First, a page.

On Thursday Nov. 5, 2009, an Army-trained psychiatrist, Maj. Nidal M. Hasan, allegedly opened fire and killed 13 people, wounding some 38 others on the Ft. Hood Army Base near Killeen, Texas. Fort Hood "boasts of being the largest active duty armored post in the United States Armed Services."

Some basic facts about Maj. Hasan have been published: 1) he is a soldier in the Army Medical Corps who participated in the "Officer Basic Leadership Course (OBLC), a basic orientation course to the Army Health Care system, Army doctrine, and basic soldier and leader skills," 2) he is an M.D. psychiatrist, 3) he is a Muslim (possibly with ties to radical Islam), 4) in this country, he is a member of an ethnic minority, 5) he was willing to sacrifice his own life (though in this case it did not happen) to carry out this attack. Using these five coordinates, I think we can draw certain conclusions about why this horrific attack happened that avoid the sort of knee-jerk responses/analyses flooding the media.

If you had the patience to read through my longish series of posts on "Thyraphobia" (or recall some of the observations from my earlier "Swarm" series), you will recall I posed the following conclusion:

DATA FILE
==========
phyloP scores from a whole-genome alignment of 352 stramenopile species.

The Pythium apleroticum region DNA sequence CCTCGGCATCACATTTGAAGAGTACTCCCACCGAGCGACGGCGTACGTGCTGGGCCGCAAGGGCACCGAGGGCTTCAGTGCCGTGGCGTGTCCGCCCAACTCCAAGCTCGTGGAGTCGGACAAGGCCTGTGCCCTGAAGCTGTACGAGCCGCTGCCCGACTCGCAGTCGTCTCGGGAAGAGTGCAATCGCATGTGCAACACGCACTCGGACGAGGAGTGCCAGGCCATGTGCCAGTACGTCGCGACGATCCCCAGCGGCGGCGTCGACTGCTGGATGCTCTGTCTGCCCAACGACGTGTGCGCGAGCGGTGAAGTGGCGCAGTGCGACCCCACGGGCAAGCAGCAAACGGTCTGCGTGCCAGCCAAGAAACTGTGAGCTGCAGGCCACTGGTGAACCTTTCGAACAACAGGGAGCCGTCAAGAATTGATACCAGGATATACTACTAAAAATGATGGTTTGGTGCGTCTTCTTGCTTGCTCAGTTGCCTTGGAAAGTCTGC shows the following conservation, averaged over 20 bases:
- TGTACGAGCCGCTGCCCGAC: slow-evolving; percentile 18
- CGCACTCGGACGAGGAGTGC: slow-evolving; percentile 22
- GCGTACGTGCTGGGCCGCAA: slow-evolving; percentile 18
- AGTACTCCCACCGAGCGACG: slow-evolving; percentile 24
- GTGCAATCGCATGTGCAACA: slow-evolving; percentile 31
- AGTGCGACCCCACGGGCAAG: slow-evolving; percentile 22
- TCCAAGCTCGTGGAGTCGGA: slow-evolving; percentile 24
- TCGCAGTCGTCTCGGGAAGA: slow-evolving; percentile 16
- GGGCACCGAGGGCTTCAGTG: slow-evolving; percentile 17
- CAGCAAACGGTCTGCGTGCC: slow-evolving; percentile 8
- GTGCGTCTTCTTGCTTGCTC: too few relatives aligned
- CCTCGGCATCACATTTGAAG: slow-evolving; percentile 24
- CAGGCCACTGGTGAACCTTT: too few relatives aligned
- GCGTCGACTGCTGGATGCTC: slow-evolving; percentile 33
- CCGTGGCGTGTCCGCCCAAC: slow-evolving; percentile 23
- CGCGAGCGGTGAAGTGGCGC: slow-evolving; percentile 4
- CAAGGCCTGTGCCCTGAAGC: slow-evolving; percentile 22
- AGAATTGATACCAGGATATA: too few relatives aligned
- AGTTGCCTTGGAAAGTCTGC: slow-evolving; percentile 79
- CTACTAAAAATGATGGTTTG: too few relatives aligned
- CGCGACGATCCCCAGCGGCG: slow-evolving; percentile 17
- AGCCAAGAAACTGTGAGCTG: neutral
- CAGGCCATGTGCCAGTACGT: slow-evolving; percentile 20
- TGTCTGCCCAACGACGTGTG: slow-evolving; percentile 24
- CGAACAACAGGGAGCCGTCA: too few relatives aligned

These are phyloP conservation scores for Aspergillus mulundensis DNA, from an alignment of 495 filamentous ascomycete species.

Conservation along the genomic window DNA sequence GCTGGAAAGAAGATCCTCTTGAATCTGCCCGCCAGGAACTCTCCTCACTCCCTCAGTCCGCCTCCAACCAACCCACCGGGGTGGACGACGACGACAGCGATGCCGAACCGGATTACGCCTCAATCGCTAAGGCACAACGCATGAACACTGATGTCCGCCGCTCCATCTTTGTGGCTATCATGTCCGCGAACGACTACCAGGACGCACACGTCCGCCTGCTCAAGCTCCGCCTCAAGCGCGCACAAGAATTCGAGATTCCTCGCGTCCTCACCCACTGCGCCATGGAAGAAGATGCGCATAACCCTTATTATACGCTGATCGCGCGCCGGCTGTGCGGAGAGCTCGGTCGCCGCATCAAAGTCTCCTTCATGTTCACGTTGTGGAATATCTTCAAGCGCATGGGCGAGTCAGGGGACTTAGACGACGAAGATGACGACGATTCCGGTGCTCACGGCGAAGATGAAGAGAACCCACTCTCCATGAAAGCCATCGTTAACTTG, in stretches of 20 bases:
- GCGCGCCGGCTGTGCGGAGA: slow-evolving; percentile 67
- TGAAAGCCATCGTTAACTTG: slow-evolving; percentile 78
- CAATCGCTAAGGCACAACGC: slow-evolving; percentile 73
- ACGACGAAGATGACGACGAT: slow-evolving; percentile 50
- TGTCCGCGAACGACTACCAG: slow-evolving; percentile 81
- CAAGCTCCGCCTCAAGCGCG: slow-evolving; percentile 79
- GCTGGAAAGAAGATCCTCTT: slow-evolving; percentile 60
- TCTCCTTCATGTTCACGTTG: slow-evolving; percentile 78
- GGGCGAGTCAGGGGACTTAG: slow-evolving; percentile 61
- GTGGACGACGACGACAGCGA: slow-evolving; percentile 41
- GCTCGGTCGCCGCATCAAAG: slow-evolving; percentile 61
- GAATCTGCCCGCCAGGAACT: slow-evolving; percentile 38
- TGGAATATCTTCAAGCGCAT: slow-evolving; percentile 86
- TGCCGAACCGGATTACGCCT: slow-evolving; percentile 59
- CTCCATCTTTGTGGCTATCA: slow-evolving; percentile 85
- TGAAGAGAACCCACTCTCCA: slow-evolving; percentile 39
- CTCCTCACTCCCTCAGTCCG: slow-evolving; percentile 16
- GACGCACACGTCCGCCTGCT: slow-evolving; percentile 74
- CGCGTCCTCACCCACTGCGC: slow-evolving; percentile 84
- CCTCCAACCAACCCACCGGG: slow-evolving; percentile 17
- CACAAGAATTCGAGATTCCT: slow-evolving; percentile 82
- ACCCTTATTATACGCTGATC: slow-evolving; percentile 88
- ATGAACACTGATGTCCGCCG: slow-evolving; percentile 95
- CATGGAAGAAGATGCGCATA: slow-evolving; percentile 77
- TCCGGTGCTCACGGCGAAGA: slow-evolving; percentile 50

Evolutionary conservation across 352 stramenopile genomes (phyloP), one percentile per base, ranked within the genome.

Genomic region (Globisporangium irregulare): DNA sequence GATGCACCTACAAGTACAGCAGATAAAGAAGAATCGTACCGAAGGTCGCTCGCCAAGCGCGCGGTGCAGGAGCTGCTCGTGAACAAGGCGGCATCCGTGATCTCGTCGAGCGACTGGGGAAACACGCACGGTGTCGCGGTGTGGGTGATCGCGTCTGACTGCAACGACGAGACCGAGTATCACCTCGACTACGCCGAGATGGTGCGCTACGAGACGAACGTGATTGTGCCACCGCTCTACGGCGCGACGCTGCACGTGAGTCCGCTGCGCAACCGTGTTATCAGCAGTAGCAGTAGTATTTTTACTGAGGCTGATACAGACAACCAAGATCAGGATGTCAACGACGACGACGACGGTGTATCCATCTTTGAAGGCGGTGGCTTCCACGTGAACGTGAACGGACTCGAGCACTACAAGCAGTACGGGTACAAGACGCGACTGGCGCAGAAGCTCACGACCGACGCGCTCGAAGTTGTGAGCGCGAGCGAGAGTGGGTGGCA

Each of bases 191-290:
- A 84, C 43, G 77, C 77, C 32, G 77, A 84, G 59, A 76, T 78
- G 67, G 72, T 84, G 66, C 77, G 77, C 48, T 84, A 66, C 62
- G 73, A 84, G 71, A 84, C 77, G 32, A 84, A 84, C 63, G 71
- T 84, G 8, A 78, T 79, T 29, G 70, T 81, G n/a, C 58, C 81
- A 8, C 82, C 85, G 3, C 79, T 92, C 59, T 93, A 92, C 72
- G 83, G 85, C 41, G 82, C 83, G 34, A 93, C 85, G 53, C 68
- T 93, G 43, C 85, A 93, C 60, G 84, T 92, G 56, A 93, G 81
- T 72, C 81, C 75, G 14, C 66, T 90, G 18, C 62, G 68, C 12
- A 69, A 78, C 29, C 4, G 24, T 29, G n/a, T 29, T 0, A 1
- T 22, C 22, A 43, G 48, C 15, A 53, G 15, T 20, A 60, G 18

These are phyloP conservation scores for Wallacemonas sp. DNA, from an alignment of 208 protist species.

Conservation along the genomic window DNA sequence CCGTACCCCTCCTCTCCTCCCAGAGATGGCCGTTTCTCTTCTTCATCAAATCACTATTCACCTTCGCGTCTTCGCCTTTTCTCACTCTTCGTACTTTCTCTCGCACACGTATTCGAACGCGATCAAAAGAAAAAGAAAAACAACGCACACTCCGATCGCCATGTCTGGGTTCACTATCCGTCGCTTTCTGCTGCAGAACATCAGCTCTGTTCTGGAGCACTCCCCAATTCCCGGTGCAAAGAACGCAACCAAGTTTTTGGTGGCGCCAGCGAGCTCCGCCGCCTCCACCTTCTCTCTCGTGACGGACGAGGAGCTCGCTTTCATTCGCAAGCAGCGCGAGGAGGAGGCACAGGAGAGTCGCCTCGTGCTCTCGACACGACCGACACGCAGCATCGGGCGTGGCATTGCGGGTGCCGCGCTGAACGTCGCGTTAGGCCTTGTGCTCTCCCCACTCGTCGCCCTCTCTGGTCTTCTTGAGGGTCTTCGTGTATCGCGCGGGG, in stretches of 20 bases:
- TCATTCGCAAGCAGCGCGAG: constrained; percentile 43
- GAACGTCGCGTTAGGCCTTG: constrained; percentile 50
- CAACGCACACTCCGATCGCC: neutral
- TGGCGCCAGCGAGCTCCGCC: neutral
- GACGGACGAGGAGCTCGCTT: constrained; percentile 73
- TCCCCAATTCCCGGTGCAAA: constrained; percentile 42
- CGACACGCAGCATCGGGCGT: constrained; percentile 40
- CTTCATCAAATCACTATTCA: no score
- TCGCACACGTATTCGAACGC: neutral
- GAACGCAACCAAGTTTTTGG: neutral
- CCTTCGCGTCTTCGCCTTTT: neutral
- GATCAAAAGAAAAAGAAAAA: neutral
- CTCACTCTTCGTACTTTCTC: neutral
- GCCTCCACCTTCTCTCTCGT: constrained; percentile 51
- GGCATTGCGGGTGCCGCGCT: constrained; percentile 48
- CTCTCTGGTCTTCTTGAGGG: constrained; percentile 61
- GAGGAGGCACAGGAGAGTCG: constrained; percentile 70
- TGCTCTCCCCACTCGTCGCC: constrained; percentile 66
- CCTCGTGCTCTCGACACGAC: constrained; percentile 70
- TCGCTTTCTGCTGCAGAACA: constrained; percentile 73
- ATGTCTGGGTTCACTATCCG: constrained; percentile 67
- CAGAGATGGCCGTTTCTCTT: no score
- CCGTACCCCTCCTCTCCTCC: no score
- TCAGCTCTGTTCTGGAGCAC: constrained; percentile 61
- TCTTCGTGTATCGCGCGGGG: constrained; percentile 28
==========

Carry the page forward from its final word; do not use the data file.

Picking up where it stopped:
"Concretely: if I am invested with some sort of political or spiritual authority and have dreams of warfare (either offensive or defensive), to get you to do my warlike bidding and enlist you in my cause, I must first convince you of our natural affinity (family, community, nation, race, religion, etc.) and our mutual grievances against a common threat, stressing the goodness and rightness and love of our cause and the evilness and hate of our foe. To get you to be willing to sacrifice your own life in the service of this cause, I must break down your natural emotional defenses (to wit: fear and self-preservation) by demeaning you and your life. I accomplish this by appealing to your own existential situation of misery (it is caused by the devious threats of our enemy) and your natural emotion of shame (you are a fallen creature, weak, flawed, and unworthy). My cause, I assert, will ennoble your own life and, in the process, make things better for those about whom you care. Then I must cement your loyalty by promising you and convincing you that your faithfulness will surely result in some form of reward—physical (loot, booty, spoils, heroic acclaim, etc.) or spiritual (eternal life and favor in paradise). That is the formula. They all use it; they always have, and they always will."